For reasons that go beyond the pale of this shiur, Hashem wanted this war to be especially horrific. But because of the extreme violence in this war there was a threat that the soldiers might lose their sense of human dignity. The Teshuvat HaGeonim teaches that in order to prevent this from happening the Torah needed to attach mitzvot to the war. All mitzvot — especially the Laws of War — teach restraint, and after the bloody war against the Midianites restraint was critical. The purpose of the Laws of War was to demonstrate to Am Yisrael that even under the most extreme circumstances we must still retain our “Image of G-d” and our spiritual purity.
One of the latest brouhaha’s in Israel is the movie “Censored Voices”. The movie is a collection of interviews of young kibbutzniks who participated in the Six-Day War, as they tell of the fear and the revulsion of killing that they felt as they fought. In the movie, the now-older kibbutzniks listen and react to the original recordings.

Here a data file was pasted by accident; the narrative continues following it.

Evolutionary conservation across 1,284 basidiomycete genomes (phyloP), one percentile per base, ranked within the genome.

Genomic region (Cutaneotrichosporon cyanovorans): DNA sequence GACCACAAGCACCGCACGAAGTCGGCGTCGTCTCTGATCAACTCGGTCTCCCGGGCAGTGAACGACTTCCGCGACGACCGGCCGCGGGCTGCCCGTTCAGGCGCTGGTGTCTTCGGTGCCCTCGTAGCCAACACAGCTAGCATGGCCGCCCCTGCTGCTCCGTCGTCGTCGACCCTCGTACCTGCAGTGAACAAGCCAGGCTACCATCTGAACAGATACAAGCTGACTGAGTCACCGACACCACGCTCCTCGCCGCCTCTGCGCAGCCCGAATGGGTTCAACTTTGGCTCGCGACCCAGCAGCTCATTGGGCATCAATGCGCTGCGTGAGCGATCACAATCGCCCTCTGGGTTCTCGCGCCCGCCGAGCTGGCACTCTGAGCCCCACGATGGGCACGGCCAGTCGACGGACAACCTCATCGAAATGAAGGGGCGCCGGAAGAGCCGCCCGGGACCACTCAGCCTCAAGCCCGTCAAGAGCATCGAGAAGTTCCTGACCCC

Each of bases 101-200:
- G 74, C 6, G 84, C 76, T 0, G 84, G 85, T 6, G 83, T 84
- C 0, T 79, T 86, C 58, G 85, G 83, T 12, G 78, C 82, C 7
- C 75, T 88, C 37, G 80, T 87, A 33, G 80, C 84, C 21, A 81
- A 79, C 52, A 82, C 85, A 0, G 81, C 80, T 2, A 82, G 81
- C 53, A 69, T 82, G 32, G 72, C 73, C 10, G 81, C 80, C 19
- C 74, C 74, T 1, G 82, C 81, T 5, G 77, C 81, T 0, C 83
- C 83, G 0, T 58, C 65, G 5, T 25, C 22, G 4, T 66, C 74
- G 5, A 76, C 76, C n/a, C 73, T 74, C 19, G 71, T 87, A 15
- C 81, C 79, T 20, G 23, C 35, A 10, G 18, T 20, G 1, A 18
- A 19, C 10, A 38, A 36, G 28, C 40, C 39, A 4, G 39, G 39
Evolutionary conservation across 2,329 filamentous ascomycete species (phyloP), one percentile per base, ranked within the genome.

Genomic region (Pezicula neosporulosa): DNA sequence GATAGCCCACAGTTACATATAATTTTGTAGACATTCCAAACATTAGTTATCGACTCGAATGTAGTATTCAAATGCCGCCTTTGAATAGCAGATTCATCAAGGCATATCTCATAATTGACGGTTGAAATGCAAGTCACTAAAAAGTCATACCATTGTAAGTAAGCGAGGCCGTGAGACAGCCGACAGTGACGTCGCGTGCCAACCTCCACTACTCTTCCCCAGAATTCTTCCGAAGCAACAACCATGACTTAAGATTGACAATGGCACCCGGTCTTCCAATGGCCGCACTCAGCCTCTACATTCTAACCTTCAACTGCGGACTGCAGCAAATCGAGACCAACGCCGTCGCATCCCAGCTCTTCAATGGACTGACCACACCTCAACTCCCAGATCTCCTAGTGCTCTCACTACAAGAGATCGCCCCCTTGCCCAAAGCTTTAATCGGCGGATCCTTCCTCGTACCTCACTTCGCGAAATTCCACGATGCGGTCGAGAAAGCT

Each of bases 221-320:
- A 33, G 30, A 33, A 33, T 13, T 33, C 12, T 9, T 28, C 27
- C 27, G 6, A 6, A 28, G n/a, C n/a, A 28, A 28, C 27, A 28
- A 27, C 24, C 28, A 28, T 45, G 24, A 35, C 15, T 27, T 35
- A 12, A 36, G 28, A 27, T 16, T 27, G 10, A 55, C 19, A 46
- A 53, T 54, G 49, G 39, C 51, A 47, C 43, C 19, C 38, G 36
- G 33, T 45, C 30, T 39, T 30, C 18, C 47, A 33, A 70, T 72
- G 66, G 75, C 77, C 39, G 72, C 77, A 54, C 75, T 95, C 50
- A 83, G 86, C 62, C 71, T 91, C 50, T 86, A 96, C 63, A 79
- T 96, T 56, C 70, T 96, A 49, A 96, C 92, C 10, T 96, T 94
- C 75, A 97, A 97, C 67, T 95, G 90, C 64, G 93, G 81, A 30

What makes the movie sensational is that the original recordings were supposedly highly censored by the Army. Entire episodes intricately detailing executions, violence against civilians, and forced evacuations was purportedly redacted. Predictably, the movie has become a sort of rallying cry for Israel’s vocal über-liberal crowd.
Martin Kramer, formerly the director of the Moshe Dayan Center for Middle Eastern and African Studies at Tel Aviv University, and now president of Shalem College in Jerusalem, published a well-written rebuttal of the movie’s points in Mosaic Magazine, entitled “Who Censored the Six-Day War?” While Kramer’s article concentrates on the extent — or lack — of censorship of the original interviews, the alleged cover-up or censorship interests me far less than his accusation that the movie is propagating a double-standard. War is hell, says Kramer, and in the heat of war people are capable of committing acts that they would never commit in peacetime.